Sports from a Sofa
Benjamin Rader. In Its Own Image: How Television Has Transformed Sports. New York: Free Press, 1984. ix + 228 pp. Bibliographical essay and index. $15.95.
On May 17, 1939, several hundred people gathered at the RCA building in New York City to witness the ﬁrst baseball telecast. The game originated at Columbia University's Baker Field, but within the studio it appeared on a small black and white screen, which made the players look “like white ﬂies” and obscured the course of the ball on all but inﬁeld plays. New York Times correspondent Orrin E. Dunlop reported, “Seeing baseball on television is too conﬁning, for the novelty would not hold up for an hour, if it were not for the commentator, ” but nonetheless marveled at the very idea of “baseball from a sofa!” (pp. 17—18).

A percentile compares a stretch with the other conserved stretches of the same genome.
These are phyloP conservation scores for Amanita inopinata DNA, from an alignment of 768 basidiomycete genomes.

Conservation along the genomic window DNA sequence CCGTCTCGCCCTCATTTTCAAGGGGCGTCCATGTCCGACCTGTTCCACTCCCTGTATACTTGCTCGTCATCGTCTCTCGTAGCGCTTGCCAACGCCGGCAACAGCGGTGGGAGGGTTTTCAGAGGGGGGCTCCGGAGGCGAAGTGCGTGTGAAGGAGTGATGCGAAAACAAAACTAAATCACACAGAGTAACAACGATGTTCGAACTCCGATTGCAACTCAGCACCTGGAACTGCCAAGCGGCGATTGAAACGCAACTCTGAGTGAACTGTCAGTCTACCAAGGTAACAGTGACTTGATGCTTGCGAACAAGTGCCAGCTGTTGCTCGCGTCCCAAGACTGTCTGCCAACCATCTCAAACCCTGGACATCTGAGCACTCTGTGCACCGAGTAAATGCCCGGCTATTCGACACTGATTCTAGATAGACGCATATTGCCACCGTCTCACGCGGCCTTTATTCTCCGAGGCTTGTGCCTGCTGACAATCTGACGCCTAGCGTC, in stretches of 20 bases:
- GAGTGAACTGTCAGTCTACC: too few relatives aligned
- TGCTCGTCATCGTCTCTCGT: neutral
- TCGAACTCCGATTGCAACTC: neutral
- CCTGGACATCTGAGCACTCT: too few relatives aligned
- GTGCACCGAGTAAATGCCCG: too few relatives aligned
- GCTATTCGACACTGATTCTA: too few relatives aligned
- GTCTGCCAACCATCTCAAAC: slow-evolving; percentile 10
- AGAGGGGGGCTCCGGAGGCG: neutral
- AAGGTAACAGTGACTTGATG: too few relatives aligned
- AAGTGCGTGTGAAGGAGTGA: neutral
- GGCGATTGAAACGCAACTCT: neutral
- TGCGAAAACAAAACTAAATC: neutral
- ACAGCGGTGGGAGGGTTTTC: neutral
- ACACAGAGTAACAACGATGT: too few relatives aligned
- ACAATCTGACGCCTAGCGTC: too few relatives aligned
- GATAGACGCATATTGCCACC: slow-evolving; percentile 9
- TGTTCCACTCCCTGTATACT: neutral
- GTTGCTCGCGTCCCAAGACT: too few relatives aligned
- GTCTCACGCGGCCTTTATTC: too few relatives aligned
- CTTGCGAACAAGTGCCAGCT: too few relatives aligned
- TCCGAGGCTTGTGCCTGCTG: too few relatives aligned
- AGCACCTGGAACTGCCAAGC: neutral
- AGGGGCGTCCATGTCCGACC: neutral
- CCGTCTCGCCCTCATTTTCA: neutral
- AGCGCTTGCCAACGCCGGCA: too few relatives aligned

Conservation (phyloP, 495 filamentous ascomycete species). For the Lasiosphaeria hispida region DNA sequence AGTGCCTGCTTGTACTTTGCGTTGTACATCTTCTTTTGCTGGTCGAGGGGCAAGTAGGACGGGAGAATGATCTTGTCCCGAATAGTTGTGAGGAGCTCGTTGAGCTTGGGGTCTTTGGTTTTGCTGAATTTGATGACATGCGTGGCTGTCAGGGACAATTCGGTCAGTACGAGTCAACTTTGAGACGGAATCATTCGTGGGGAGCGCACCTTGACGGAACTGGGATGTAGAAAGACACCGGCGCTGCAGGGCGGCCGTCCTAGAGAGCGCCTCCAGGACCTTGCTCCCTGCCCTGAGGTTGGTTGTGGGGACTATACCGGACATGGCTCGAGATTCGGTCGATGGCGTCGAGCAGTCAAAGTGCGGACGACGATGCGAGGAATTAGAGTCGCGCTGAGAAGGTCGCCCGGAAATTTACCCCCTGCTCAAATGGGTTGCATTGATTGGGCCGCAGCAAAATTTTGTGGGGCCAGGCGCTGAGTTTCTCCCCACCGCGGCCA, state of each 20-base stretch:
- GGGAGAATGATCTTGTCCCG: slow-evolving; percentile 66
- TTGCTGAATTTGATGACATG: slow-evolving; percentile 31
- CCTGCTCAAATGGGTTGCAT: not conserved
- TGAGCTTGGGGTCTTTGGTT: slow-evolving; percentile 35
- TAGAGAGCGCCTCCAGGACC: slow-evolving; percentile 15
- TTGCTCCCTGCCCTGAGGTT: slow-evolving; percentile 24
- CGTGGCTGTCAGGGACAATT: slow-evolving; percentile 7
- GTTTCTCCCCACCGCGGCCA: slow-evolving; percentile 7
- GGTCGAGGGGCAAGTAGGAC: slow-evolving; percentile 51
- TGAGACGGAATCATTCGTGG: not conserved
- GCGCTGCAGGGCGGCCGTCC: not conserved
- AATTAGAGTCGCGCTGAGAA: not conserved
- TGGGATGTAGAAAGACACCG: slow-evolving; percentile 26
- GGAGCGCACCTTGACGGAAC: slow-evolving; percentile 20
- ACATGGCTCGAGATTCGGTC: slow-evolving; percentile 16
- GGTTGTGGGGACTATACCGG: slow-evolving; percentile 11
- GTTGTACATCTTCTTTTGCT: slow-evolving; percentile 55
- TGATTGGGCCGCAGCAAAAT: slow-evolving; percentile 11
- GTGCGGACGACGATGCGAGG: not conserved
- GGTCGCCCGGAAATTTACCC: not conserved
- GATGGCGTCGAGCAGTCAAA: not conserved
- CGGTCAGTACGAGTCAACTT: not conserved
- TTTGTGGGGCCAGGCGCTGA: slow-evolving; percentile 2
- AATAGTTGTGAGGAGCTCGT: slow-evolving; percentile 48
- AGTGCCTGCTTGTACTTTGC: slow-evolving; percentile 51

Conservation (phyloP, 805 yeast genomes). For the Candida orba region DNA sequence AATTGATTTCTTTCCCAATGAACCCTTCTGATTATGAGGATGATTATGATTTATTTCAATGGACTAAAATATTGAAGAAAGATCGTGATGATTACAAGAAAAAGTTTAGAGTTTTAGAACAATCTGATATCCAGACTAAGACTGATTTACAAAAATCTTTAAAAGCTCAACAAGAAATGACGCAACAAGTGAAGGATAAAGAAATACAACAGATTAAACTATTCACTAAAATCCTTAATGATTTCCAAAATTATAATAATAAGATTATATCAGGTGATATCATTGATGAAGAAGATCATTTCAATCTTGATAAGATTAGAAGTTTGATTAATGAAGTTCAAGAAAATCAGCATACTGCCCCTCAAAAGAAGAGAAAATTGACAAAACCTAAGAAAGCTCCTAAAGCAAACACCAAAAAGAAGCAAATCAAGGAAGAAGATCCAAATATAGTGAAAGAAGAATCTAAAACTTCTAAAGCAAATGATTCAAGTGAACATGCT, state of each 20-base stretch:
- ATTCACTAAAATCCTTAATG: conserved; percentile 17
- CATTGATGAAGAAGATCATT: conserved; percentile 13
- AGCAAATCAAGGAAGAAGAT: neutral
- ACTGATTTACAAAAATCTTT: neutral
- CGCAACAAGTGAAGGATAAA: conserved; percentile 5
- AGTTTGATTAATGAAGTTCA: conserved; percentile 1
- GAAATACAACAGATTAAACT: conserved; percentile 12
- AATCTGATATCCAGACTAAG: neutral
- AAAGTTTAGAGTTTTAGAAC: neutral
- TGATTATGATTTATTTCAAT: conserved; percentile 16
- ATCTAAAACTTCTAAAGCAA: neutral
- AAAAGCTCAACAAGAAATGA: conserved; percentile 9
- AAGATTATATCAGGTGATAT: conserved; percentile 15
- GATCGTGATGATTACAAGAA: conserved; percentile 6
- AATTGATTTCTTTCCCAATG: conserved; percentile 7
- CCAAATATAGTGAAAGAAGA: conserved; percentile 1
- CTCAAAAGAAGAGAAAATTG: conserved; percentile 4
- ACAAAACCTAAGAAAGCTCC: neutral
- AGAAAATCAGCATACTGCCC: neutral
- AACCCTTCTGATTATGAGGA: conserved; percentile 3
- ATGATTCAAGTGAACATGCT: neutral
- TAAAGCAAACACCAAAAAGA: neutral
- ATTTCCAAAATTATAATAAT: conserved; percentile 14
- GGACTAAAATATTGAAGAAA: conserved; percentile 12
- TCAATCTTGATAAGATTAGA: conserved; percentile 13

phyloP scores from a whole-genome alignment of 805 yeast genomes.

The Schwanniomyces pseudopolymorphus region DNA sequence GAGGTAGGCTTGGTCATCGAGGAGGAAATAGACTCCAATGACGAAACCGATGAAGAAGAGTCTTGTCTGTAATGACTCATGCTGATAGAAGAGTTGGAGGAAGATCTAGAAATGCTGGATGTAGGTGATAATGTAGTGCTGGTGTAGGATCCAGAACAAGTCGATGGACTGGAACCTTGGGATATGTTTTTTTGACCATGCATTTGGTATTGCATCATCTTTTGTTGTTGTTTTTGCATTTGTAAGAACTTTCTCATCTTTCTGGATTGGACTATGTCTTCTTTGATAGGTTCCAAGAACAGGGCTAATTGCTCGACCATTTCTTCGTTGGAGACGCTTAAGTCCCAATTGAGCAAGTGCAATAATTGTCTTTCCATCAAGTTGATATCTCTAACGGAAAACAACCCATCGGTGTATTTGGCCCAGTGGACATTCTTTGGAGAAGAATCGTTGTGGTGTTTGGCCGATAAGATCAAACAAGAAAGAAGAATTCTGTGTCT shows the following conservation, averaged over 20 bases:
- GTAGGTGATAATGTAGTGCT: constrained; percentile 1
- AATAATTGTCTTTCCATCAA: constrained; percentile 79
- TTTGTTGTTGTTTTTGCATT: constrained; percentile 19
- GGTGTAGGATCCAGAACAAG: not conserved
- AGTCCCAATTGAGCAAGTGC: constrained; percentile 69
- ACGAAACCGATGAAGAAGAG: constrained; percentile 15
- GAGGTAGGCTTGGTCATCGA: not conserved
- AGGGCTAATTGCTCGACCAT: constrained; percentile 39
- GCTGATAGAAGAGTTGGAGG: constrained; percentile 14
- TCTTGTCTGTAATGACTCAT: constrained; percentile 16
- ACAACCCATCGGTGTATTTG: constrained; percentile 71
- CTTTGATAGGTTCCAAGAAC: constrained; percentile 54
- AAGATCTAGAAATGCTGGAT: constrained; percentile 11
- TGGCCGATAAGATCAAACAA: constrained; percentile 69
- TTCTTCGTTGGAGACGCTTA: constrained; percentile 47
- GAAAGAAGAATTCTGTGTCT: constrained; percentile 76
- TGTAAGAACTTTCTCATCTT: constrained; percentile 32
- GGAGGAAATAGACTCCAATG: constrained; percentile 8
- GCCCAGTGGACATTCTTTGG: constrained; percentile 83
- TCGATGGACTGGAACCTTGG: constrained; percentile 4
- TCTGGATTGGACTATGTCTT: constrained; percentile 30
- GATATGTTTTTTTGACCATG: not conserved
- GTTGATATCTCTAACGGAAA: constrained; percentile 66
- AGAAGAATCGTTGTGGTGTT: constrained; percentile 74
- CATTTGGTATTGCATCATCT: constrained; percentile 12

Given the primitive nature of this ﬁrst sports telecast and the embryonic status of television itself, perhaps none of the observers envisioned the manner in which this new medium would transform the world of American sports. Over the next four and a half decades, however, as Benjamin Rader argues in his readable and provocative history of the marriage of these two American institutions, “Television has had a large impact on the ethos of sports; on the motives and behavior of the athletes, owners, and spectators; and on the organization and management of sports. In turn . . . the changes induced by television have altered the role that sports play in American life” (p. 3).
It is difﬁcult for even the most ardent sports fan of the 1980s to conjure up the sporting universe at the dawn of the television era. In the professional realm, only baseball among the team sports, and boxing among the individual competitions, had broad followings. Football and basketball remained largely collegiate phenomena, the professional leagues forging a